Supportive Measures are non-disciplinary, non-punitive, individualized services offered as appropriate and reasonably available, and without fee or charge to the parties to restore or preserve access to the university's education program or activity, including measures designed to protect the safety of all parties or the university's educational environment, and/or deter harassment, discrimination, and/or retaliation. The Title IX Coordinator works with the Complainant to ensure that their wishes are taken into account with respect to the Supportive Measures that are planned and implemented.

The university will maintain the Privacy of any individual receiving Supportive Measures, provided that this Privacy does not impair the university's ability to provide the Supportive Measures. The university will seek to implement Supportive Measures in a way that does not unreasonably burden the other party, and has as minimal an academic/occupational impact on the parties as is reasonably possible.
Supportive measures may include, but are not limited to:

  • Referral to counseling, medical, and/or other healthcare services
  • Referral to the Employee Assistance Program
  • Referral to community-based service providers
  • Visa and immigration assistance
  • Student financial aid counseling
  • Education to the Pacific community or community subgroup(s)
  • Altering campus housing assignment(s)
  • Altering work arrangements for employees or student-employees
  • Safety planning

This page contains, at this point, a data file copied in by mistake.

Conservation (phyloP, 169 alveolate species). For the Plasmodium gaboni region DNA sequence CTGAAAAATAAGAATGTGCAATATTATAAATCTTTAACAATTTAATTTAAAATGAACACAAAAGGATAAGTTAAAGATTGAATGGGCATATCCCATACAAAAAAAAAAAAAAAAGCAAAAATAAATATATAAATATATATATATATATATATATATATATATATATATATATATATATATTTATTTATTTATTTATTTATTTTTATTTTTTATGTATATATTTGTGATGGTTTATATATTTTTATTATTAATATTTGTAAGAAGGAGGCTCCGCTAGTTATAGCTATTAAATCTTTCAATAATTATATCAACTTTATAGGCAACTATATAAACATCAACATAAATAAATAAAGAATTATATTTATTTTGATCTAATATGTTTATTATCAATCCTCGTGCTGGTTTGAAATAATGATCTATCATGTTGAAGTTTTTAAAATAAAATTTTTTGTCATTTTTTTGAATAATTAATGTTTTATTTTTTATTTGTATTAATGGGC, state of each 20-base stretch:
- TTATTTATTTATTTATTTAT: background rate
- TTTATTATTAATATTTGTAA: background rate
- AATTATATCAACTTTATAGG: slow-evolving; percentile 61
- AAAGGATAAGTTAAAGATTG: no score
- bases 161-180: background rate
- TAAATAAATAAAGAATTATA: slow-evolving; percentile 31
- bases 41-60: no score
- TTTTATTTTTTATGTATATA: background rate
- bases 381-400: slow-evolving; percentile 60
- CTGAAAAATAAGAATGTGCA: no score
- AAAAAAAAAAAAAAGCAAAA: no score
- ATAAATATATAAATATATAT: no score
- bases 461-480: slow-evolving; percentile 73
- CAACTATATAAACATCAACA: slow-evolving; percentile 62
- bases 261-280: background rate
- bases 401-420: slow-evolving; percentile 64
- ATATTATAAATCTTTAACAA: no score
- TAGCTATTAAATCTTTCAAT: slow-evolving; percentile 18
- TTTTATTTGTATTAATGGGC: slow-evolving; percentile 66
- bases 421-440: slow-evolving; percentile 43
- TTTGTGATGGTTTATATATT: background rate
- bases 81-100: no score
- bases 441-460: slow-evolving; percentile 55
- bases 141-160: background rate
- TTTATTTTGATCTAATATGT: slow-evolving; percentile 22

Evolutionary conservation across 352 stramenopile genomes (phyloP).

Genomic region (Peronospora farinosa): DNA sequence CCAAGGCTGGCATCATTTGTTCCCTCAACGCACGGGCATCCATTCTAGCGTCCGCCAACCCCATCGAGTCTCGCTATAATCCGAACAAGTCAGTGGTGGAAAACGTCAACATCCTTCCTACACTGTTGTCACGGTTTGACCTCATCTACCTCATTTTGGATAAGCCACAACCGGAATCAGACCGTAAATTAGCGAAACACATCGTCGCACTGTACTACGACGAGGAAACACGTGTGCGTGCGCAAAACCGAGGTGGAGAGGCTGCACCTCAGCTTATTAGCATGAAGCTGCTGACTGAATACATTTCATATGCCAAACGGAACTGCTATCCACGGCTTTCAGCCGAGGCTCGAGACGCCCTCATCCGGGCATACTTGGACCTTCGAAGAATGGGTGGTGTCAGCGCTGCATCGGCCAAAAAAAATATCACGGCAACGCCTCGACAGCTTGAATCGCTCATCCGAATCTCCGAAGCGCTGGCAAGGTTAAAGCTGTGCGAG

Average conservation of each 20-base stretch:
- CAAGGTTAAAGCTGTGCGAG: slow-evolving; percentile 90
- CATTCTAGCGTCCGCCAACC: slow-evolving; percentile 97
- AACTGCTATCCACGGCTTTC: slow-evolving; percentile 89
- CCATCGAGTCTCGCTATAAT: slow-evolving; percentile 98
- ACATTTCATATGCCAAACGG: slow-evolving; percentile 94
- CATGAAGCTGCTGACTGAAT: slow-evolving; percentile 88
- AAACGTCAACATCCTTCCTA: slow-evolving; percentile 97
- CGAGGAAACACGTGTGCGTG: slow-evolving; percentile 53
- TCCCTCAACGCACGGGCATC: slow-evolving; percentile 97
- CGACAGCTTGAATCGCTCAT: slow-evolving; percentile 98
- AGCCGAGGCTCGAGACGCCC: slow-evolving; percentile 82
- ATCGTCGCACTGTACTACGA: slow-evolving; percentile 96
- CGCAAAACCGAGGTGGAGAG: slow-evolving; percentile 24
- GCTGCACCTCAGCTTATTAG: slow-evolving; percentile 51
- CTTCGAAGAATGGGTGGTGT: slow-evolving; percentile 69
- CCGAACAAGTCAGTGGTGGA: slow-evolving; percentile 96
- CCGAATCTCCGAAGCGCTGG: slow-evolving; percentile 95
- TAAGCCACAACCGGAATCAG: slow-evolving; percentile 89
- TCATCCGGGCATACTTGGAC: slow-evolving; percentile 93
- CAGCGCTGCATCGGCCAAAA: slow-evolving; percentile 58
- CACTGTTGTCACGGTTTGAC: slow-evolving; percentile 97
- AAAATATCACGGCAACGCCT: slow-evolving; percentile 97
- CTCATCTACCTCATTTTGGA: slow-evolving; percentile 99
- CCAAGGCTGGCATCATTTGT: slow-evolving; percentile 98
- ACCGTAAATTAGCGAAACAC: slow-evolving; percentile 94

• Providing Public Safety escorts
  • Providing transportation accommodations
  • Implementing contact limitations (no contact orders) between the parties
  • Academic support, extensions of deadlines, or other course/program-related adjustments
  • Trespass or Persona Non Grata (PNG) instructions
  • Timely Warnings
  • Class schedule modifications, withdrawals, or leaves of absence
  • Increased security and monitoring of certain areas of the campus
  • Any other actions deemed appropriate by the Title IX Coordinator

 
Violations of no contact orders, trespass or PNG instructions by students or employees will be referred to appropriate processes for enforcement.
 
Emergency Removal

University of the Pacific can act to remove a Student Respondent entirely or partially from its education program or activities on an emergency basis when an individualized safety and risk analysis has determined that an immediate threat to the physical health or safety of any student or other individual justifies removal. This risk analysis is performed by the Title IX Coordinator in conjunction with the Behavioral Intervention Team using its standard objective violence risk assessment procedures.
 
The Title IX Coordinator has sole discretion under this policy to implement or stay an emergency removal and to determine the conditions and duration. Violation of an emergency removal under this policy by a Student or employee will be grounds for discipline, up to and including Dismissal or Termination, respectively, through appropriate conduct policies.

The university will implement the least restrictive emergency actions possible in light of the circumstances and safety concerns. As determined by the Title IX Coordinator, working in coordination with the appropriate entity (Student Conduct, Human Resources Department, or Provost), these actions could include, but are not limited to: removing a student from a residence hall, temporarily re-assigning an employee, restricting a student's or employee's access to or use of facilities or equipment, allowing a student to withdraw or take grades of incomplete without financial penalty, authorizing an administrative leave, and suspending a student's participation in extracurricular activities, student employment, student organizational leadership, or intercollegiate/intramural athletics.